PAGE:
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Can anyone point me in the direction of an application or utility which will take a multi-part ldraw file (i.e. an .mpd file) and convert it into a single 'standalone' LDR file ?

i.e. something which takes an mpd file and outputs the 'absolute' position and rotation of each part in the model referenced to the origin - not to another part of the model.

Hope that makes sense...

I've had a go writing a conversion myself but got bogged down - has to be recursive I think for multiple 'nested' models.

If no such thing exists could any one give me some tips (not code necessarily) but the method I would need follow to acheive what I'm after ?


Interesting idea, I don't know of a tool that can do this in a single step (maybe MPDCenter?) but it shouldn't be to hard to do yourself especially when you already set something up.

The trick is to recursively scan for type 1 lines while keeping a 'parent' matrix in mind. Then based on how these type 1 lines resolve (part or model) do one of two things:

If it's a part (resolved to LDraw location) copy the line to the output ldr while using the line's matrix multiplied with the parent matrix (order is important -> newLineMat = LineMat * parentMat, then go on with the next line.

If it's a non part (outside ldraw location) multiply the parent matrix with the line's matrix (newParentMat = LineMat * parentMat (keep the org parent matrix for the next line) and go recursively inside the referenced (sub)model using the resulting matrix as it's parent matrix.

While doing this you should handle submodels in the mpd like any other 'standalone' model. So don't go recursivly into them unless they are referenced from the main mpd model.

Hope this is somewhat clear/helps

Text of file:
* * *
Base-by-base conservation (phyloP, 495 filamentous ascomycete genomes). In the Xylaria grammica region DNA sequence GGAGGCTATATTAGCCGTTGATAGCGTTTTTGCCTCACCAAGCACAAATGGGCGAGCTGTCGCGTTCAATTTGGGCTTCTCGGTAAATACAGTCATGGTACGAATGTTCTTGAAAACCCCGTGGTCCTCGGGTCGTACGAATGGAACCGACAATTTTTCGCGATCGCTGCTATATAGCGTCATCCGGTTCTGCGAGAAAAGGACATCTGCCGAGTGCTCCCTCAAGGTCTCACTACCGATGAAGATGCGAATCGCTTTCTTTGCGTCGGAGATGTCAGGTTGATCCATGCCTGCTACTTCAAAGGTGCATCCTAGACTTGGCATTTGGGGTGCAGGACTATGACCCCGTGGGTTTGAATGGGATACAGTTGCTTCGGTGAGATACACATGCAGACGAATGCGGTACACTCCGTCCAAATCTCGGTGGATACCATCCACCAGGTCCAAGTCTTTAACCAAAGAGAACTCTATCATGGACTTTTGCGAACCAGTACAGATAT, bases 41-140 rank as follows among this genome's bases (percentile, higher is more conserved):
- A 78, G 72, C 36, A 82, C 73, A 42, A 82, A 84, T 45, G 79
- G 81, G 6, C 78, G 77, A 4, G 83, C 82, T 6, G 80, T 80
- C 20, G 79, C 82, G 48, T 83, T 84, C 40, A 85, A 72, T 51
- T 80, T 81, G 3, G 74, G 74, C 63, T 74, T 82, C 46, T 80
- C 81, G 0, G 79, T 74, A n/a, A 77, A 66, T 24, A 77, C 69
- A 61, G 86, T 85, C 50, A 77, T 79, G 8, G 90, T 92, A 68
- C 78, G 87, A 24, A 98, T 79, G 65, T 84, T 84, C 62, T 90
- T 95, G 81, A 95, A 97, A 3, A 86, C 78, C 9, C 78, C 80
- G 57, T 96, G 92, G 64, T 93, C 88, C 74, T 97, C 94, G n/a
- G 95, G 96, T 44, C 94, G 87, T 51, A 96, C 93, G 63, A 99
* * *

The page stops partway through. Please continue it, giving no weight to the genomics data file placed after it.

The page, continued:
ps I'm asuming the mpd only holds references to official parts and model only custom files. If not so you need to do more work to preserve non type 1 lines and exclude unofficial parts etc.
Thanks Roland for the prompt reply.

I took a look at MPDCenter - not heard of it before - but doesn't seem to do what I need.

I think I have to start at the 'deepest' nested model and work backwards ?

So if I start with

Model Depth 0
--Sub Model 1 (Depth 1)
----Sub Model 1a (Depth 2)
--Sub Model 2 (Depth 1)

The 1st step is to 'merge' Sub Model 1a (at Depth 2) with Sub Model 1 (at Depth 1)

So I end up with:

Model Depth 0
--Sub Model Depth1 (now including parts from Sub Model Depth 1a)
--Sub Model 2 (Depth 1)

The merging of X,Y,Z I can handle - its the matrix math where I struggle.

It's been a month or so since I looked at this last - now coming back to it for another go...

If the submodel is a single dat file (unlikely) then I can get it to work (I think) but if the submodel has multiple parts (very likely) these child parts are not transformed by the 'parent' line because they are potentially offset from the parent position. i.e. if you transformed each dat file in the submodel by the parent line you don't get the correct result....

I think this is because the parent line is effectively the rotation centre (or 'pseudo' origin) for the child model...
Rob Wrote:I think I have to start at the 'deepest' nested model and work backwards ?

It depends on what you want if you want a single flattened ldr containing the visual same model as the level 0 one it's best to start at top level and go recursively through all it's branches, this will automatically account for multiple references to the same submodel (e.g. model 1a could be referenced using a completely different position from model 3 or something). The merging you speak of will essentially be done like a zipper this way.

Rob Wrote:The merging of X,Y,Z I can handle - its the matrix math where I struggle.

You are essentially right about what you call a 'pseudo' origin cause the x y z in combination with the other 9 number makeup a transformation matrix which describe how to place/rotate the referenced part/model in the referring document.

So you have to use all 12 numbers in a single 4x4 matrix (see LDraw spec documents for more info on this), you don't need to handle them separately.

By multiplying these matrices with the ones of higher levels you adjust their transformation to the absolute space of the top level document. 'spitting' these new lines (with adjusted 12 numbers) into a new ldr results in a flattened version of the original set of ldr/mpd's.